The Kurdistan Regional Government (KRG) has approached the civil war in Syria with caution. The authorities governing the Iraqi autonomous region, based inErbil, have quietly played an important role in the humanitarian response to the crisis with 197,000 (according to the UN refugee agency) Syrian refugees on KRG territory, spread across three refugee camps in the main cities of Dohuk, Erbil, and Sulaimaniyah.
"Is it better to use the bully pulpit to increase pressure on a government to treat its people humanely, or is it better to nudge the government quietly behind the scenes? For decades, U.N. relief workers have preferred to keep their concerns off the headlines and reveal little about the perpetrators of violence against civilians, thereby preserving their role as neutral healers and helpers. But a spate of internal reviews of U.N. responses to mass killings from Bosnia to Rwanda and Sri Lanka have challenged that view."
"The democratic aspirations of the protesters who filled streets and public squares across Syria in early 2011 were among the conflict's first casualties. If democracy as an outcome of the uprising was always uncertain, democratic prospects have been severely crippled by the devastation of civil war and the deepening fragmentation of Syrian society."
"One of the misconceptions about the Syrian refugee crisis is that it mainly involves people in large camps, above all in Jordan and Turkey....But according to UN figures, a full three quarters of the Syrian refugee population throughout the region are surviving on their own in towns and rural areas."
"Suleimani took command of the Quds Force fifteen years ago, and has sought to reshape the Middle East in Iran's favor: assassinating rivals, arming allies, and directing a network of militant groups that killed hundreds of Americans in Iraq. And yet he has remained mostly invisible to the outside world. 'Suleimani is the single most powerful operative in the Middle East today,' a former C.I.A. officer in Iraq, told me, 'and no one's ever heard of him.'"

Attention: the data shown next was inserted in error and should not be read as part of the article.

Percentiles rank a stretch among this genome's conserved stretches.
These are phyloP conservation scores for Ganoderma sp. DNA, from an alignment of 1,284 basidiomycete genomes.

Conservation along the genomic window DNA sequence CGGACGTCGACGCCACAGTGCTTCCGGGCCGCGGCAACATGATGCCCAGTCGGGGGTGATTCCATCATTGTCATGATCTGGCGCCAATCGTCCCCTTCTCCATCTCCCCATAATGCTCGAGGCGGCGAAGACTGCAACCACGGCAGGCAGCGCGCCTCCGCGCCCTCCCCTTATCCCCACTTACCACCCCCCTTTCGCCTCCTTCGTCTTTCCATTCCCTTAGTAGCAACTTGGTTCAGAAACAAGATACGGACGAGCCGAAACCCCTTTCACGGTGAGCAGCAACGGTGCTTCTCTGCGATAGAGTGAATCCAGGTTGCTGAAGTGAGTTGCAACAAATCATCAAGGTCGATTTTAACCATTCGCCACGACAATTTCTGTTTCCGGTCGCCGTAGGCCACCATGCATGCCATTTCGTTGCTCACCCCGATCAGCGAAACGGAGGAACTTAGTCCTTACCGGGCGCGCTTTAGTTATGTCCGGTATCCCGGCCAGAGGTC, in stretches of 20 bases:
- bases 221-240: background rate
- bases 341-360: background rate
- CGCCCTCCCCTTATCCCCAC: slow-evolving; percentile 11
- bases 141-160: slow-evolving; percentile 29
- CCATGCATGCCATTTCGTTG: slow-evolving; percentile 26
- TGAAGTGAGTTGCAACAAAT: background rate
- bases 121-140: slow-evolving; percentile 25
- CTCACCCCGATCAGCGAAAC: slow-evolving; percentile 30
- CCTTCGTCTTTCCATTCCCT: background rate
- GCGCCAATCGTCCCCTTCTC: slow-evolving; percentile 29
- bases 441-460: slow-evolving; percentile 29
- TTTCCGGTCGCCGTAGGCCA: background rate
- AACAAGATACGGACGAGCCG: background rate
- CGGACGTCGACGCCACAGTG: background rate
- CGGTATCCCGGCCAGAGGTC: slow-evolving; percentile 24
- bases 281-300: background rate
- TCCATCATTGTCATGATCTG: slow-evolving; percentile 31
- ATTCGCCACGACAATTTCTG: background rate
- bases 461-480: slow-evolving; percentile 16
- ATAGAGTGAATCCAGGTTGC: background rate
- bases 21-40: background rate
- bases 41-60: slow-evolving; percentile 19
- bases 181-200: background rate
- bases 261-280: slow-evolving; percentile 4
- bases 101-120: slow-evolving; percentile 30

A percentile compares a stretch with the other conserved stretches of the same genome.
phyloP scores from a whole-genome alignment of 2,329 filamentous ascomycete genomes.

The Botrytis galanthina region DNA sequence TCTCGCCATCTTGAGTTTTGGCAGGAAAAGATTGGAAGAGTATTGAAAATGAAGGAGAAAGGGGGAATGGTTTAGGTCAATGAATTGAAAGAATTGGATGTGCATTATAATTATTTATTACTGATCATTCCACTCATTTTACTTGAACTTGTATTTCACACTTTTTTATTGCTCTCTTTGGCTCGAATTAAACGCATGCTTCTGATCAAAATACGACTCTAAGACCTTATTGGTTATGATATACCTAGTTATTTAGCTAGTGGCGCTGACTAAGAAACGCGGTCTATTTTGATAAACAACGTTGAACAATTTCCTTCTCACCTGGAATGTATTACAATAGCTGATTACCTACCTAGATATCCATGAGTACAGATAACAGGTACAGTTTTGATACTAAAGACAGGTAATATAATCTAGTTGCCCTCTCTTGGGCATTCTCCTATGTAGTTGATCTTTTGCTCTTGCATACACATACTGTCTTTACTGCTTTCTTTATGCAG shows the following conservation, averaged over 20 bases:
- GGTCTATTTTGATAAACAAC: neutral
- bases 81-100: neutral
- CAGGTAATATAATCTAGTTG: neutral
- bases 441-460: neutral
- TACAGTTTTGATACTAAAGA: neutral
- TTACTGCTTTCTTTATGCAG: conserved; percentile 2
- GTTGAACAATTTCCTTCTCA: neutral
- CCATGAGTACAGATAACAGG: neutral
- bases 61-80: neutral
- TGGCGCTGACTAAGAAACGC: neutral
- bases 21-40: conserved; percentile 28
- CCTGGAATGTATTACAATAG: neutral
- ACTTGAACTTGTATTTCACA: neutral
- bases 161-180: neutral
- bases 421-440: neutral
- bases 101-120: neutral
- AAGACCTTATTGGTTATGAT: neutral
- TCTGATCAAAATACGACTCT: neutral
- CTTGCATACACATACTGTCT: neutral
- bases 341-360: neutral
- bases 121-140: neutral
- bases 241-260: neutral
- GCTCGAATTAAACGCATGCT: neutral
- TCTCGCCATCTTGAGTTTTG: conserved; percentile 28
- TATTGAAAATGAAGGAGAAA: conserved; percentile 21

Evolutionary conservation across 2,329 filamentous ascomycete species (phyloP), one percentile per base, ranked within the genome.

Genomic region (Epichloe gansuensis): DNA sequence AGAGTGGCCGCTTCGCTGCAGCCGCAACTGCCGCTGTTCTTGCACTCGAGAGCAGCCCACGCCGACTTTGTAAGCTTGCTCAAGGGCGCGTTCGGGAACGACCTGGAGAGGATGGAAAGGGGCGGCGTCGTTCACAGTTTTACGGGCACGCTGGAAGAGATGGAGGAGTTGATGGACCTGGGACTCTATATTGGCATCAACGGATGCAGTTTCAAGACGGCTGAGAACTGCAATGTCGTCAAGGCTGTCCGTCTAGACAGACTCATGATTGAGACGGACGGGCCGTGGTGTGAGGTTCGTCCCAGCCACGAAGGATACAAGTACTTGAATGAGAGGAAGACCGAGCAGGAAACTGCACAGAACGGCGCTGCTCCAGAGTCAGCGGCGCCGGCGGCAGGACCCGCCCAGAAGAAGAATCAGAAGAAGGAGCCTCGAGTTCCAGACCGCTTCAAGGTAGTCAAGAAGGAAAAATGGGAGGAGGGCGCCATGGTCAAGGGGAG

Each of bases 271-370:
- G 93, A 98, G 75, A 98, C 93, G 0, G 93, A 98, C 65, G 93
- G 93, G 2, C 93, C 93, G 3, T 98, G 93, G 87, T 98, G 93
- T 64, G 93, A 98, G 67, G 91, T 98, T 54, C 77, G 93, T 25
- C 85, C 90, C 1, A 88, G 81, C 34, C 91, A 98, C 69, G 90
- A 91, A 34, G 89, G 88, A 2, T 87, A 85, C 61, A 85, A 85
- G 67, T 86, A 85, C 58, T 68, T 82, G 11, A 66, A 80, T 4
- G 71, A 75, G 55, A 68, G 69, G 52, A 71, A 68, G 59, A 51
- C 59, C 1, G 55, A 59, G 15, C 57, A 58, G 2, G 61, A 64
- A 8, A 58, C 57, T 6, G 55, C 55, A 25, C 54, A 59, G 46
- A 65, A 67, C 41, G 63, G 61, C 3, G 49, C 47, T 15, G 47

Tension between senior civilian and military officials over where and how U.S. armed forces should be used has been visible in recent debates on intervention in Syria. Micah Zenko discusses reasons for and consequences of the civilian-military split.
The implementation of the U.S.-Russia agreement to disarm Syria of its chemical weapons will face challenges, and the deal could "easily unravel" as a result of the ongoing civil war, says CFR's Paul B. Stares.
GayleTzemach-Lemmon discusses the possible consequences of the U.S. government's inaction in Syria and the disconnect between President Barack Obama's approach to the situation and the national security intervention proposals he was reviewing.
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The authors argue that it is essential to begin working now to expand and establish rules and norms governing armed drones, thereby creating standards of behavior that other countries will be more likely to follow.
The author examines Pakistan's complex role in U.S. foreign policy and advocates for a two-pronged approach that works to quarantine threats while integrating Pakistan into the broader U.S. agenda in Asia.